Many plover couples nest on the lawns belonging to the various yacht clubs, but this bird and her partner have chosen a very public place, on the grass verge beside a marina. On one side the territory is bordered by water, and on the other three sides it’s fringed by a low fence. The birds have evidently noticed that although there is a constant commotion of people and dogs, these dangerous beings have no access to this strip of grass. Just to be on the safe side, they have placed their nest in the exact centre of the long thin oblong.
When we spotted the nest, on August 24th, there were already four eggs but the birds were not yet incubating them.

Others, unknown

While the leading actors perform at centre stage, a whole cast of others twitter in the wings and act out walk-on parts; parts so very brief that I generally fail to find out who they are.
They go flitting through the bushes with their prospective partners, chasing flies and flirting loudly at the same time; like farm workers calling out to one another while they dig potatoes, perhaps.
“Sccrrrrr! Twiddley-twiddley-tweet-tweet-tweet-schrrrrr…” With that sort of song being shouted, with a grasshopper’s shrill intensity, in the bushes close by, I find it impossible to stay with my breath; impossible not to peek. However, although our floating hide is very close to the bank I have never yet managed to get a good look at these twitchy flit-about things.
One sighting was of a pair of long-tailed black birds, one of whom sang like a warbler, positively yelling for attention. They were identified as a masked gnat-catchers.
Then there’s the “tchui-tchui” bird, as I used to call him. Eventually I found the culprit: an uninspiring green and brown bird, not much bigger than a finch. “Always more heard than seen,” says my bird book. Yes, that’s got to be him: Juan Chiviro.

Nesting habits

Almost as furtive but less able to hide away are the red-bummed thrushes, known locally as zorzal. When the tide is very low they like to poke about on the mud, but when it’s high we seldom see them. They don’t seem to have a lot to say for themselves either, and they remind me of female blackbirds.

Oven bird's nest
Oven bird’s nest

There are also some slightly smaller birds, with plumage roughly similar to the zorzal. They look rather uninteresting, but – like the plain, balding fellow in an anorak, who turns out to be accomplished at marquetry – this second species has a trick up its feathered sleeve. Whereas most songbirds weave their nests from twigs, this one makes a home from mud and earth. The adobe structure is more like a swallow’s nest than anything else, but it is built to a much higher standard. And unlike the swallow’s nest it’s spherical, and it’s glued on top of a branch or a man-made post rather than under the eaves of a house. This nest being reminiscent of a primitive oven, the bird is known by that name – it is a hornero, or oven-bird.

Beware the jabberwocky bird

The screamer is armed.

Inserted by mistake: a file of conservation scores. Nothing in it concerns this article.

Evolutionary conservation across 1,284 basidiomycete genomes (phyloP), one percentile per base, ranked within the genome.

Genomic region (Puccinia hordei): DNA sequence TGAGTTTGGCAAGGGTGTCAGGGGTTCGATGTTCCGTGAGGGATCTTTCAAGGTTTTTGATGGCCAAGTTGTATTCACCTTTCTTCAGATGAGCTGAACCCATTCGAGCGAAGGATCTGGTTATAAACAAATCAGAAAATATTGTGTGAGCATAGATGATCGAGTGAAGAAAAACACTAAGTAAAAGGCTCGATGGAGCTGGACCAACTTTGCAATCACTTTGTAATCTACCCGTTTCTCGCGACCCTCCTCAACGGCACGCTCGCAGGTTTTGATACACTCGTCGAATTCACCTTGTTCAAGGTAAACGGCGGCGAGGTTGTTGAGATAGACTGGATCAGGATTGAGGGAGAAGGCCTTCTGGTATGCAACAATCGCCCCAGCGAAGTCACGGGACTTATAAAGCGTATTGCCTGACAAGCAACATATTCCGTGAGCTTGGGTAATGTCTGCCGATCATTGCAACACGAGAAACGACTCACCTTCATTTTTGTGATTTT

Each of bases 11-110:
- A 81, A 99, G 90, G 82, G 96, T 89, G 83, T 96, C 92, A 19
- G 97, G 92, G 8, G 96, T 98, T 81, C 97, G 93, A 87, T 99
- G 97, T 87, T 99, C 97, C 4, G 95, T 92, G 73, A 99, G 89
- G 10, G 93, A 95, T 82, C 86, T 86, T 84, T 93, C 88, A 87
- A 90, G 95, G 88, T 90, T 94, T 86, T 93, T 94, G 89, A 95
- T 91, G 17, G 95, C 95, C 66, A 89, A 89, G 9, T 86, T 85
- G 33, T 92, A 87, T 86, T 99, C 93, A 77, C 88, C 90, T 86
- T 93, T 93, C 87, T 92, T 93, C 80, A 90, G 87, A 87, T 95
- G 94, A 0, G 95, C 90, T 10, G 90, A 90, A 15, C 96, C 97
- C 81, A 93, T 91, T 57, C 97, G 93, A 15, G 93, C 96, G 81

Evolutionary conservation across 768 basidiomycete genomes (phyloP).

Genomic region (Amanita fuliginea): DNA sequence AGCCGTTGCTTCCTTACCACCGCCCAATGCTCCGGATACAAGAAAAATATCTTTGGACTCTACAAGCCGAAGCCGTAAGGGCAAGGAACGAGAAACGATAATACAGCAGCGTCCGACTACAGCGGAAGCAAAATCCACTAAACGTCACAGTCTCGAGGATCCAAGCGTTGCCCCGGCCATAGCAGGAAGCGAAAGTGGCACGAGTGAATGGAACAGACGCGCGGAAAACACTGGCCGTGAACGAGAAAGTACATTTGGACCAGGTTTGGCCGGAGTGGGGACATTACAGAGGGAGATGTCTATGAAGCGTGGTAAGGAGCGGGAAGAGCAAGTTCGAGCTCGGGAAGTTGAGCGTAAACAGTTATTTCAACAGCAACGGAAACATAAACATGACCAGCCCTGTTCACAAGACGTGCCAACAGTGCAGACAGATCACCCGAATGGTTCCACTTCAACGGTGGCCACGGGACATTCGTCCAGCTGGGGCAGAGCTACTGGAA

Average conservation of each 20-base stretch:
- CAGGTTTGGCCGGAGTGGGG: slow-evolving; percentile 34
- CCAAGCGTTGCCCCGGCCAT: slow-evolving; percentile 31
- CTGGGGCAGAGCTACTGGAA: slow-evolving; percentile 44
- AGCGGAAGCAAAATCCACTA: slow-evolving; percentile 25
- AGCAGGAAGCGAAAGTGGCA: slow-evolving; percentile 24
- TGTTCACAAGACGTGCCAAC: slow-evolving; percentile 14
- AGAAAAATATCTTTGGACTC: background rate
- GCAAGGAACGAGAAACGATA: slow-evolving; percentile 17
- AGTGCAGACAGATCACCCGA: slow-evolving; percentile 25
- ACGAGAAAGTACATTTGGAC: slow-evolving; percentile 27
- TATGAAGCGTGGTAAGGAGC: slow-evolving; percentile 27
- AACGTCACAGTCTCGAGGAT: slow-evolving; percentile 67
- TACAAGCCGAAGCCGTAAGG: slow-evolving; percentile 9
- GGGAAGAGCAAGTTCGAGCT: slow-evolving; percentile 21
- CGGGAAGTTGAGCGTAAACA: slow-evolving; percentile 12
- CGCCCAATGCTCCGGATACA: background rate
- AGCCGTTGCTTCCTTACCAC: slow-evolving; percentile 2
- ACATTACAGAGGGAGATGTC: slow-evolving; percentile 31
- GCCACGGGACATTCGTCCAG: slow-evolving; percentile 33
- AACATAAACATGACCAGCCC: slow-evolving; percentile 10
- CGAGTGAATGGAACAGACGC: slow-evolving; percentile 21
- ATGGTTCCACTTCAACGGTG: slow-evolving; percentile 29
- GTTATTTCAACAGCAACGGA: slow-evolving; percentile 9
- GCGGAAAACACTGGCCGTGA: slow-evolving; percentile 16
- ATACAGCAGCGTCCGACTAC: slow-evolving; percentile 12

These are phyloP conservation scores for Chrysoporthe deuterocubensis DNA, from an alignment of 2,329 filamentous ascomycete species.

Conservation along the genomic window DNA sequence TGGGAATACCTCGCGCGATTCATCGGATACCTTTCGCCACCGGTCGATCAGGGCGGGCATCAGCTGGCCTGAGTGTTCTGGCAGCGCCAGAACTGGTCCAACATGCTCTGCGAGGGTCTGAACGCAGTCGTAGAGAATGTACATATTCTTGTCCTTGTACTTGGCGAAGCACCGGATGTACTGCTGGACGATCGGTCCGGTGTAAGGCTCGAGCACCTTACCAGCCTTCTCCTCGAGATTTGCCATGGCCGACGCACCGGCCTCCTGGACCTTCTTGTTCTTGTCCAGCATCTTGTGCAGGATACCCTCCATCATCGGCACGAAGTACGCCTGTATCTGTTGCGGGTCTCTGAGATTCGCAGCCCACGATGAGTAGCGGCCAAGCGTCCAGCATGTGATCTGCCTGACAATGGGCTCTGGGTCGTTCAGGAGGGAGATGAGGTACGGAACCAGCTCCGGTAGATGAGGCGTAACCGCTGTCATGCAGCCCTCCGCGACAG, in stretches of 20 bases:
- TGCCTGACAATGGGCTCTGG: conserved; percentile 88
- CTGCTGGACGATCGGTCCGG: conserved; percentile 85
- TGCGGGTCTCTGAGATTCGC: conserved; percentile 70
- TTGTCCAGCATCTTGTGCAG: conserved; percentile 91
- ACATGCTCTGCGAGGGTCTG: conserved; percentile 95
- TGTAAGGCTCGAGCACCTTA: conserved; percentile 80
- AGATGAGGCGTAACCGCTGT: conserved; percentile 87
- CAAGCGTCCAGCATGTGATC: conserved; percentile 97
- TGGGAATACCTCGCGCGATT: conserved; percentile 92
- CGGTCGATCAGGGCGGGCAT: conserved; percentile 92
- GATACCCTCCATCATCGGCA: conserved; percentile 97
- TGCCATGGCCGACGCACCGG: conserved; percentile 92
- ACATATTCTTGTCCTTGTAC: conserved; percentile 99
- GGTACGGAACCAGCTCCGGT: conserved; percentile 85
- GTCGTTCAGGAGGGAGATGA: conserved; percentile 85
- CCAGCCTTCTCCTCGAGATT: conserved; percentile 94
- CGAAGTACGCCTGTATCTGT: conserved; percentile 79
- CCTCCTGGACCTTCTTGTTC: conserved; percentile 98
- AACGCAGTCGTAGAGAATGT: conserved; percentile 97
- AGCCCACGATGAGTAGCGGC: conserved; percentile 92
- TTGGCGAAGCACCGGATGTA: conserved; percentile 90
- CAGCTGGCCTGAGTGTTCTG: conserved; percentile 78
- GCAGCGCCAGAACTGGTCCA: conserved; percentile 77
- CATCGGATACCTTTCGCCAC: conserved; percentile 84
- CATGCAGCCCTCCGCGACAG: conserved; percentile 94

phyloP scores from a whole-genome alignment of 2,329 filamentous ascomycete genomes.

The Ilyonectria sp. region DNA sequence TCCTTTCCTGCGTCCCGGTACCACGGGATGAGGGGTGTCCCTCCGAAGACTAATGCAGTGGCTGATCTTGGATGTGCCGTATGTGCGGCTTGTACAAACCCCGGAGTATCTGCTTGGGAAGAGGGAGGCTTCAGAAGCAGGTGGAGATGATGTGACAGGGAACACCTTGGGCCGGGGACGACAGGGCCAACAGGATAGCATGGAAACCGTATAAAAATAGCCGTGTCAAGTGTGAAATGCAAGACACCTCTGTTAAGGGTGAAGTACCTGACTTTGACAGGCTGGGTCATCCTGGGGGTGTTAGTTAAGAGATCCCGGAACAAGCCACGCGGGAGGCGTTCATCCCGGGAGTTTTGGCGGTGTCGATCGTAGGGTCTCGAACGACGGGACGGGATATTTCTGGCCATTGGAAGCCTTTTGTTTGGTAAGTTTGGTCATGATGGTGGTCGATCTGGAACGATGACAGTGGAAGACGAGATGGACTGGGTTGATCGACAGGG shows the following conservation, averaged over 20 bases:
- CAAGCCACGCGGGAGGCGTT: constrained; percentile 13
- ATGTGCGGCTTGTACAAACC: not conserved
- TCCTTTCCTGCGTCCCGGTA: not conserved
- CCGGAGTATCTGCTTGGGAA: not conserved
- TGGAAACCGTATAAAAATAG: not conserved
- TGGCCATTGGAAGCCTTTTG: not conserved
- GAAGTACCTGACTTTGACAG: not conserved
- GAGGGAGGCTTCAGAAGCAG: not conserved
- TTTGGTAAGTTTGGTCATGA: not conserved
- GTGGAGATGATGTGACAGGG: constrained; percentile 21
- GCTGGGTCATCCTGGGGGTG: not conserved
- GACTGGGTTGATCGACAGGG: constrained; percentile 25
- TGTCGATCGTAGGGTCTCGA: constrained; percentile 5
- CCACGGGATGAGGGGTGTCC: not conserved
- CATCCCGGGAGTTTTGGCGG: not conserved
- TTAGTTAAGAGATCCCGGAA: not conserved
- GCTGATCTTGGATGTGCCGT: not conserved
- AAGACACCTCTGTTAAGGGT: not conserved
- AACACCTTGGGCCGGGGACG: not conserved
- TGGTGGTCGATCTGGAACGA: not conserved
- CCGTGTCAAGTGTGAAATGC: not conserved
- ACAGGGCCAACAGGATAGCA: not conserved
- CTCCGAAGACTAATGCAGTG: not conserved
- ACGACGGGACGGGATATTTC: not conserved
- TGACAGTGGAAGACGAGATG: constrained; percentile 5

The screamer is armed.

One bird which we know from La Plata and which occurs here also is the screamer, or chaja in Spanish. The first time we saw one of these we hopped into the dinghy and rowed towards it very quietly. How close would it let us get, I wondered, before it flew off?
Well, we reached the reed bed under the bird’s perch, and it still didn’t go. After I’d taken a succession of photos I decided that I wanted some of the creature in flight, so I stood up and clapped my hands. No result. The bird merely gave me a disapproving look and shook its wings. Eventually we were throwing flotsam at the perch – and it still wouldn’t go!
Looking at the photos, later in the day, I understood why the bird was so unafraid. Like the plover, it has a mean set of spurs on its wings – two sets, in fact; and they are very long and sharp! Bearing in mind that it is the size of a turkey, one would not want to mess with them.

This one is driving me crazy

One bird said to be common here and which we would very much like to spot is the bittern, or Mira-sol (which means sun-gazer). However, the bird which I would most like to see is one which has haunted me all the way down the coast from Ilha Grande, in Brazil, and which I have also heard in this creek – albeit only in the summer. This bird makes a noise which conjures up ideas of an over-excited chicken laying an ostrich’s egg. I’ve never even caught a glimpse of the perpetrator, but I call him the Crazy Chicken Cuckoo. (I’ve an idea that he might be a carau, or limpkin, simply because that bird looks so daft…)

Loony Limpkin perched in a flimsy tree, last summer. Is he my Crazy Chicken Cuckoo?
Loony Limpkin perched in a flimsy tree, last summer. Is he my Crazy Chicken Cuckoo?

On the evening of August 16th, after a delightfully warm day, the riverbank suddenly came alive with the sound of frogs – little frogs, who had evidently just awoken from their slumbers. Already they had just one thing on their minds: finding a mate and proliferating; adding to the food chain from which they must also take; throwing themselves with frantic eagerness into the mad and mysterious web of life.

I stood in the gathering dusk and listened to ten thousand shrill whistles… And suddenly, there it was again – that crazy clucking and chortling; that Chicken Cuckoo!
If anyone can identify him from this description they will put an end to more than a year of fruitless, frustrating investigation. If I knew what he looked like I might even be able to keep my eyes closed and keep my mind on my breath.

Leave a Comment

This site uses Akismet to reduce spam. Learn how your comment data is processed.